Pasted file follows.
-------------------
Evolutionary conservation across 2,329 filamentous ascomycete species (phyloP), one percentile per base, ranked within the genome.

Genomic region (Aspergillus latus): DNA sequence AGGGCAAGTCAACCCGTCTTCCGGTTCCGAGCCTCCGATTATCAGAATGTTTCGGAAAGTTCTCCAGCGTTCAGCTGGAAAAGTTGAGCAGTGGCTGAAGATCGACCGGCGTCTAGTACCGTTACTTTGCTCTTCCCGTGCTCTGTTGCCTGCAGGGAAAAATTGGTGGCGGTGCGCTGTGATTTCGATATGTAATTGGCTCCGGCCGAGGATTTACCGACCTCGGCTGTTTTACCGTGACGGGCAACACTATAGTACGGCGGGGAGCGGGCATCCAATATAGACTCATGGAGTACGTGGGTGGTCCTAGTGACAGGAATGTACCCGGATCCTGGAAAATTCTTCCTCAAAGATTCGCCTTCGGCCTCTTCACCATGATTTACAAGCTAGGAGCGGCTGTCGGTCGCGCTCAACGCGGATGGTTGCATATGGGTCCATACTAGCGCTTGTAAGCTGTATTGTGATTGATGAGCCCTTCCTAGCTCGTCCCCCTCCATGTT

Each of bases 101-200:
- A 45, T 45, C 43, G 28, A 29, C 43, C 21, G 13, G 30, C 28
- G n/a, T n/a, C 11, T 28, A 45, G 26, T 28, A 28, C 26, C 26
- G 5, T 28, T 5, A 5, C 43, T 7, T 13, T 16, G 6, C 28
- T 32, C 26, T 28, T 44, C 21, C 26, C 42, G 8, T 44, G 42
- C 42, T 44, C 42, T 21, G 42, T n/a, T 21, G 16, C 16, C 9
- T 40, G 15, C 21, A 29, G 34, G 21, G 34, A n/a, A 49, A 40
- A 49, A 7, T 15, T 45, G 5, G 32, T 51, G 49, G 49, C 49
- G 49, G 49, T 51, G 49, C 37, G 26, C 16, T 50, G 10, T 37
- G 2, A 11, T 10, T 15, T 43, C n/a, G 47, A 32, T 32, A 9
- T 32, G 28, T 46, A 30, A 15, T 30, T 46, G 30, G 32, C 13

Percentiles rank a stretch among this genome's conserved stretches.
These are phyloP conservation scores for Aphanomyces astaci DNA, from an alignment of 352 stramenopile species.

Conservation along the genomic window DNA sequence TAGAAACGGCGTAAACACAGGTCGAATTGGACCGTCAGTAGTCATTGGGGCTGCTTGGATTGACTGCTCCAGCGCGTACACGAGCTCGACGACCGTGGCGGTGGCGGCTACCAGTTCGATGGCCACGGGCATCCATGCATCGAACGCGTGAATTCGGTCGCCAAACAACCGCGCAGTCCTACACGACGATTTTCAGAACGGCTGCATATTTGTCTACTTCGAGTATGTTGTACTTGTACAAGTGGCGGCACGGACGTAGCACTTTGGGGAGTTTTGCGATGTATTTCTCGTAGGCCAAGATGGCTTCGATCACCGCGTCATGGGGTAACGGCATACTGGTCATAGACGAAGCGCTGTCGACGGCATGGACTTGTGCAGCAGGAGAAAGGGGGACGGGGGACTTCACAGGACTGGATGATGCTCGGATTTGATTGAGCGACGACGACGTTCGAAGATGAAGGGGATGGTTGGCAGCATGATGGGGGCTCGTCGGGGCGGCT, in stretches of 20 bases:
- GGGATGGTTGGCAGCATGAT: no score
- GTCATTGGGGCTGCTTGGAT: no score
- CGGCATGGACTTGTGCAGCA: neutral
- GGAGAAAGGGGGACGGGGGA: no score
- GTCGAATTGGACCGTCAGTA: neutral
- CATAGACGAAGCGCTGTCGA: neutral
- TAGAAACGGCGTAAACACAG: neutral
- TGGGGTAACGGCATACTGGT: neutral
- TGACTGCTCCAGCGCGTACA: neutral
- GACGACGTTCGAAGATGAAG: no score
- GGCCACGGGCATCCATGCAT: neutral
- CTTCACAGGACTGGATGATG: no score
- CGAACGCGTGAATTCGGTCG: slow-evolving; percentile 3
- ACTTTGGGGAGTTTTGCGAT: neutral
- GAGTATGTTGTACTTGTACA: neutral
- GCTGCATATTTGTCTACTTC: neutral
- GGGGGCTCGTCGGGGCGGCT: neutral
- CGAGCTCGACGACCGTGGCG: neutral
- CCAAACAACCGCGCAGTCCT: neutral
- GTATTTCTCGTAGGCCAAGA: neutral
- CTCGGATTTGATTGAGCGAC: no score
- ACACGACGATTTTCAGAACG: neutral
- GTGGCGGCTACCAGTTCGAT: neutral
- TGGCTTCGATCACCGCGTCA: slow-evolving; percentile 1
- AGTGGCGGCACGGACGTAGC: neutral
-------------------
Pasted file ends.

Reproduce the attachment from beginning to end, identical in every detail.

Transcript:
Evolutionary conservation across 2,329 filamentous ascomycete species (phyloP), one percentile per base, ranked within the genome.

Genomic region (Aspergillus latus): DNA sequence AGGGCAAGTCAACCCGTCTTCCGGTTCCGAGCCTCCGATTATCAGAATGTTTCGGAAAGTTCTCCAGCGTTCAGCTGGAAAAGTTGAGCAGTGGCTGAAGATCGACCGGCGTCTAGTACCGTTACTTTGCTCTTCCCGTGCTCTGTTGCCTGCAGGGAAAAATTGGTGGCGGTGCGCTGTGATTTCGATATGTAATTGGCTCCGGCCGAGGATTTACCGACCTCGGCTGTTTTACCGTGACGGGCAACACTATAGTACGGCGGGGAGCGGGCATCCAATATAGACTCATGGAGTACGTGGGTGGTCCTAGTGACAGGAATGTACCCGGATCCTGGAAAATTCTTCCTCAAAGATTCGCCTTCGGCCTCTTCACCATGATTTACAAGCTAGGAGCGGCTGTCGGTCGCGCTCAACGCGGATGGTTGCATATGGGTCCATACTAGCGCTTGTAAGCTGTATTGTGATTGATGAGCCCTTCCTAGCTCGTCCCCCTCCATGTT

Each of bases 101-200:
- A 45, T 45, C 43, G 28, A 29, C 43, C 21, G 13, G 30, C 28
- G n/a, T n/a, C 11, T 28, A 45, G 26, T 28, A 28, C 26, C 26
- G 5, T 28, T 5, A 5, C 43, T 7, T 13, T 16, G 6, C 28
- T 32, C 26, T 28, T 44, C 21, C 26, C 42, G 8, T 44, G 42
- C 42, T 44, C 42, T 21, G 42, T n/a, T 21, G 16, C 16, C 9
- T 40, G 15, C 21, A 29, G 34, G 21, G 34, A n/a, A 49, A 40
- A 49, A 7, T 15, T 45, G 5, G 32, T 51, G 49, G 49, C 49
- G 49, G 49, T 51, G 49, C 37, G 26, C 16, T 50, G 10, T 37
- G 2, A 11, T 10, T 15, T 43, C n/a, G 47, A 32, T 32, A 9
- T 32, G 28, T 46, A 30, A 15, T 30, T 46, G 30, G 32, C 13

Percentiles rank a stretch among this genome's conserved stretches.
These are phyloP conservation scores for Aphanomyces astaci DNA, from an alignment of 352 stramenopile species.

Conservation along the genomic window DNA sequence TAGAAACGGCGTAAACACAGGTCGAATTGGACCGTCAGTAGTCATTGGGGCTGCTTGGATTGACTGCTCCAGCGCGTACACGAGCTCGACGACCGTGGCGGTGGCGGCTACCAGTTCGATGGCCACGGGCATCCATGCATCGAACGCGTGAATTCGGTCGCCAAACAACCGCGCAGTCCTACACGACGATTTTCAGAACGGCTGCATATTTGTCTACTTCGAGTATGTTGTACTTGTACAAGTGGCGGCACGGACGTAGCACTTTGGGGAGTTTTGCGATGTATTTCTCGTAGGCCAAGATGGCTTCGATCACCGCGTCATGGGGTAACGGCATACTGGTCATAGACGAAGCGCTGTCGACGGCATGGACTTGTGCAGCAGGAGAAAGGGGGACGGGGGACTTCACAGGACTGGATGATGCTCGGATTTGATTGAGCGACGACGACGTTCGAAGATGAAGGGGATGGTTGGCAGCATGATGGGGGCTCGTCGGGGCGGCT, in stretches of 20 bases:
- GGGATGGTTGGCAGCATGAT: no score
- GTCATTGGGGCTGCTTGGAT: no score
- CGGCATGGACTTGTGCAGCA: neutral
- GGAGAAAGGGGGACGGGGGA: no score
- GTCGAATTGGACCGTCAGTA: neutral
- CATAGACGAAGCGCTGTCGA: neutral
- TAGAAACGGCGTAAACACAG: neutral
- TGGGGTAACGGCATACTGGT: neutral
- TGACTGCTCCAGCGCGTACA: neutral
- GACGACGTTCGAAGATGAAG: no score
- GGCCACGGGCATCCATGCAT: neutral
- CTTCACAGGACTGGATGATG: no score
- CGAACGCGTGAATTCGGTCG: slow-evolving; percentile 3
- ACTTTGGGGAGTTTTGCGAT: neutral
- GAGTATGTTGTACTTGTACA: neutral
- GCTGCATATTTGTCTACTTC: neutral
- GGGGGCTCGTCGGGGCGGCT: neutral
- CGAGCTCGACGACCGTGGCG: neutral
- CCAAACAACCGCGCAGTCCT: neutral
- GTATTTCTCGTAGGCCAAGA: neutral
- CTCGGATTTGATTGAGCGAC: no score
- ACACGACGATTTTCAGAACG: neutral
- GTGGCGGCTACCAGTTCGAT: neutral
- TGGCTTCGATCACCGCGTCA: slow-evolving; percentile 1
- AGTGGCGGCACGGACGTAGC: neutral